DO people begin with a worldview and find a place for God within it (or not, as the case may be?) Or do they begin with a view of God and mould their worldview around that (or not, as the case may be)?
A lot will depend on what they mean by “God”, and that is infinitely variable, both between religions and within them. Priests, rabbis and mullahs naturally seek to pass on the received orthodox view: their concept of God then becomes the starting-point for the worldview they teach.
There is a danger inherent in that, however. A God that can be made “official” in this way may become an instrument of power and repression in the hands of those who define him. The history of all religions sadly shows that.
In the freer modern air of the West, it may help to begin with the worldview rather than with any preordained understanding of God.
The worldview is the lens through which people make sense of their experience, the way they come to terms with everything around them. It develops out of all their learnings and experiences, first as children and then as adults, usually without their even being aware of it.
People whose minds are open and curious are constantly absorbing new information and experiences, and modify their worldview accordingly. Those with closed minds do not. Either way, a person’s worldview is central in helping him or her to see things in relation to each other. It provides a framework in the search for meaning and wholeness.
Language and culture have a huge bearing on the worldview that people form. That is apparent, for example, in divergent Maori and Pakeha attitudes to land, Waitangi Treaty issues and the foreshore, or in Israeli and Arab perceptions of Palestine. On top of that, everyone brings to it something uniquely personal, and each person’s worldview is his or her own.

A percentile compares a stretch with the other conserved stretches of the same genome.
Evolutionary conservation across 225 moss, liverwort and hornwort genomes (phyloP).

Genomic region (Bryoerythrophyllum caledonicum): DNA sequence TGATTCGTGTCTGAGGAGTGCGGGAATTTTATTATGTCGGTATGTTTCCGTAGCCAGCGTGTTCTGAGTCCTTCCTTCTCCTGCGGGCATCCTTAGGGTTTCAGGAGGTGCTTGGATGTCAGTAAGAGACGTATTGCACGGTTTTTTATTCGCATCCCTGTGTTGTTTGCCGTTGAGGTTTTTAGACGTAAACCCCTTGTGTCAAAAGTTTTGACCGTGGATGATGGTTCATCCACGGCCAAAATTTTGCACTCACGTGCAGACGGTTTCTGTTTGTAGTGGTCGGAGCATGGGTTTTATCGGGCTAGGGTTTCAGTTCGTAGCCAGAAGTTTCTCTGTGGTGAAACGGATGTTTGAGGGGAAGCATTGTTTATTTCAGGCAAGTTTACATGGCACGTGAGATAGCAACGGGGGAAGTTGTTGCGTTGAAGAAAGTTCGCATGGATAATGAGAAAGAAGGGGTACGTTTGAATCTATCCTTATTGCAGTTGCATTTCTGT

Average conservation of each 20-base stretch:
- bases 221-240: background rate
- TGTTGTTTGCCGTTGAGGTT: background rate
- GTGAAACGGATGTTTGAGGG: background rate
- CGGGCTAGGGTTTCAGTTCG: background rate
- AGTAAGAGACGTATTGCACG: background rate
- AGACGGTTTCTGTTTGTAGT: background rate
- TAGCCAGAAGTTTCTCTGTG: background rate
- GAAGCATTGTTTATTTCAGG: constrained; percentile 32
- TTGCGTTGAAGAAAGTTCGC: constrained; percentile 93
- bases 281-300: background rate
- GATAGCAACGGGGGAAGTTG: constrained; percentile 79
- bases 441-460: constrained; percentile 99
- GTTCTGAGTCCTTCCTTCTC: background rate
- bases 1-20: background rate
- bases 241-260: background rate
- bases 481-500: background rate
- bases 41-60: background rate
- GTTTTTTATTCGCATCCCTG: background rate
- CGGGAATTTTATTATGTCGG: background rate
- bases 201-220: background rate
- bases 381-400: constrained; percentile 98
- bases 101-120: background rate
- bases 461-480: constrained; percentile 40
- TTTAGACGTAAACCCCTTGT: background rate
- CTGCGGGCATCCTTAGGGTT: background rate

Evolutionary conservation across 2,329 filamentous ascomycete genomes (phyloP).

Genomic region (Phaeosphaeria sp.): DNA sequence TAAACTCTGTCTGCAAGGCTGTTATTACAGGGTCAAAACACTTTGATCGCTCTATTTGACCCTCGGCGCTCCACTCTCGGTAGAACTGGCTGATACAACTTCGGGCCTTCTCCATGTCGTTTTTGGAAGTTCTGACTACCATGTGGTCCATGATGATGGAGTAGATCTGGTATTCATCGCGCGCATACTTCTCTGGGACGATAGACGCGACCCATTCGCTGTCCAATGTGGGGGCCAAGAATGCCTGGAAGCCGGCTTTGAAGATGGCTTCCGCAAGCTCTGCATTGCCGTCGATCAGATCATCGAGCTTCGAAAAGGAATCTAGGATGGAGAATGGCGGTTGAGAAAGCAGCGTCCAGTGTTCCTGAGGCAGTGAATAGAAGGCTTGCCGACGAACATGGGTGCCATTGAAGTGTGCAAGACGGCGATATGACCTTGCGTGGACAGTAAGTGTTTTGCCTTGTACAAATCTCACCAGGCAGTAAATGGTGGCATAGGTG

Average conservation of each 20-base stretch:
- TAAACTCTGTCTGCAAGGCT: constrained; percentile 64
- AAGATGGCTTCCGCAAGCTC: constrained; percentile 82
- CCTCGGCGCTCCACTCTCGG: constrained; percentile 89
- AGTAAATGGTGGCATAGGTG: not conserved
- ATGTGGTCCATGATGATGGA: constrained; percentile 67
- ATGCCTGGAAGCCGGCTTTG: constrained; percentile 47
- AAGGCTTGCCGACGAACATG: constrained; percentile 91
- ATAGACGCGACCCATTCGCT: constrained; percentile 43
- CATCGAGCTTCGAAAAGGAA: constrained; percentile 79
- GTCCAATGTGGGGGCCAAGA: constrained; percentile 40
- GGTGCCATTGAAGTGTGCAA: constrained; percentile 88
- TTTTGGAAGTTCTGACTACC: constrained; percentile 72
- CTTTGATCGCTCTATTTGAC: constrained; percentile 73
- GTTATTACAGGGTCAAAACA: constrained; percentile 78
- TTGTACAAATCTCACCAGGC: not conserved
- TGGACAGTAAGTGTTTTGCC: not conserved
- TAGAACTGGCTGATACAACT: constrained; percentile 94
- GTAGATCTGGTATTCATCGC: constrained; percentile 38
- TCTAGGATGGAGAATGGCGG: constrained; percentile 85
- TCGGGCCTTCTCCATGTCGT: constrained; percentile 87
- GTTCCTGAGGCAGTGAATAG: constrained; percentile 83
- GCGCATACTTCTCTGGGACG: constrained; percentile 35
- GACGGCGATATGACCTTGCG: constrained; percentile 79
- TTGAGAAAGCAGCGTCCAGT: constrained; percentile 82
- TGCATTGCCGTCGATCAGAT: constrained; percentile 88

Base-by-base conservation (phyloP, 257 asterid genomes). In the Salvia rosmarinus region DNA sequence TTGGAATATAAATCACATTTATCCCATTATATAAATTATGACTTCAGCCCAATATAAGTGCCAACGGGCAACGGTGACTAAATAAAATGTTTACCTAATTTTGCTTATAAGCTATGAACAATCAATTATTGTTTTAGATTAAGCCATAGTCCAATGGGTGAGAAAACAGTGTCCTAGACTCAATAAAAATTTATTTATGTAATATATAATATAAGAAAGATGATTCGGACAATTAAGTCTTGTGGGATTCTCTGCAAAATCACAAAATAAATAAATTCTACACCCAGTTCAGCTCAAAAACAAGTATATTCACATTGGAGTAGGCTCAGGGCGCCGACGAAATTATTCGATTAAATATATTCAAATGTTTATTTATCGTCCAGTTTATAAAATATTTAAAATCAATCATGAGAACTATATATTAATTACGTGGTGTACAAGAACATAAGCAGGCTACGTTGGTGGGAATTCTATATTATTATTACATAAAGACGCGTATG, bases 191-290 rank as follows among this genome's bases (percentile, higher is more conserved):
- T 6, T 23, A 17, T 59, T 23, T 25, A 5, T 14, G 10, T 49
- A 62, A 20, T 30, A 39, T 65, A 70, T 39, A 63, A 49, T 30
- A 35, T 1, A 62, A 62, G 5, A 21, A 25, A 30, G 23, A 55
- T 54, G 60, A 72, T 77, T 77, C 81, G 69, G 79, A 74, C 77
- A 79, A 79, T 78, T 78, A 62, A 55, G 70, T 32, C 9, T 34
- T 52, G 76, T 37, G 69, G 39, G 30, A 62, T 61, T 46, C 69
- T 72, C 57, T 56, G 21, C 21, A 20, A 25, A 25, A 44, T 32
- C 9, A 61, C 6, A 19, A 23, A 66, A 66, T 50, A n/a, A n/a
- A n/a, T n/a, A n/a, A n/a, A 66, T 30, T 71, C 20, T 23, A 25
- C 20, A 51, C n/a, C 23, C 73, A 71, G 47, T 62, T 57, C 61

Since earliest times, religions have provided a unifying, stabilising focus for society, helping to shape the worldview of people loyal to them. One obvious example is the Jews’ conviction that they are God’s chosen people, blessed with a divine destiny despite all the setbacks and suffering they have endured over the centuries. All Jews can say: “I was born into a story.”
So, too, can Christians and Muslims, though those faiths seek to transcend the racial identity which is a hallmark of Judaism.
American theologian Gordon Kaufman was in no doubt about the primacy of a person’s worldview in making sense of life, and of the importance of the God-symbol in this regard.
For 3000 years the monotheistic faiths have understood God as a supernatural being existing apart from the world and human beings, though impacting directly upon them. That understanding is still widely affirmed in western societies, but as they become more secular it is losing its pulling power. That need not be the end of God, however, for as a human creation the God-symbol can and does evolve.
So Kaufman suggests that in the modern world “God” is to be understood not as a distinct object or being, but as “an important constituent of an over-arching worldview”. The function of the God-symbol is then to bring meaning and fulfilment to human life, because “it sums up, unifies and represents in a personification what are taken to be the highest and most indispensable human ideals and values”.
For Kaufman, the God-symbol in the Christian tradition conjures up essentially humane images, as seen supremely in Jesus.
He speaks of a “cosmic movement” toward the fuller realisation of human possibilities, regardless of race, sex, nationality, culture or anything else. The purpose of religious institutions is to tune in to this humanising drive, and when true to their founding vision, they do so by creating communities of openness, love and freedom.
Obviously, cultivating a worldview with such a God-symbol at the centre will influence profoundly the way a person perceives the world and behaves in it. That is because it removes the central focus of life from oneself and one’s own race, culture and destiny: when the God-symbol is the focal point of a person’s worldview, everything else becomes relative to it.
A cameo in Lloyd Jones’ The Book of Fame illustrates the same dynamic in more traditional form. The 1905 All Blacks are standing in the glow of a fire in their Welsh hotel for a Christmas service, and Bob Deans prays: “God be in our thoughts, and in our words . . .”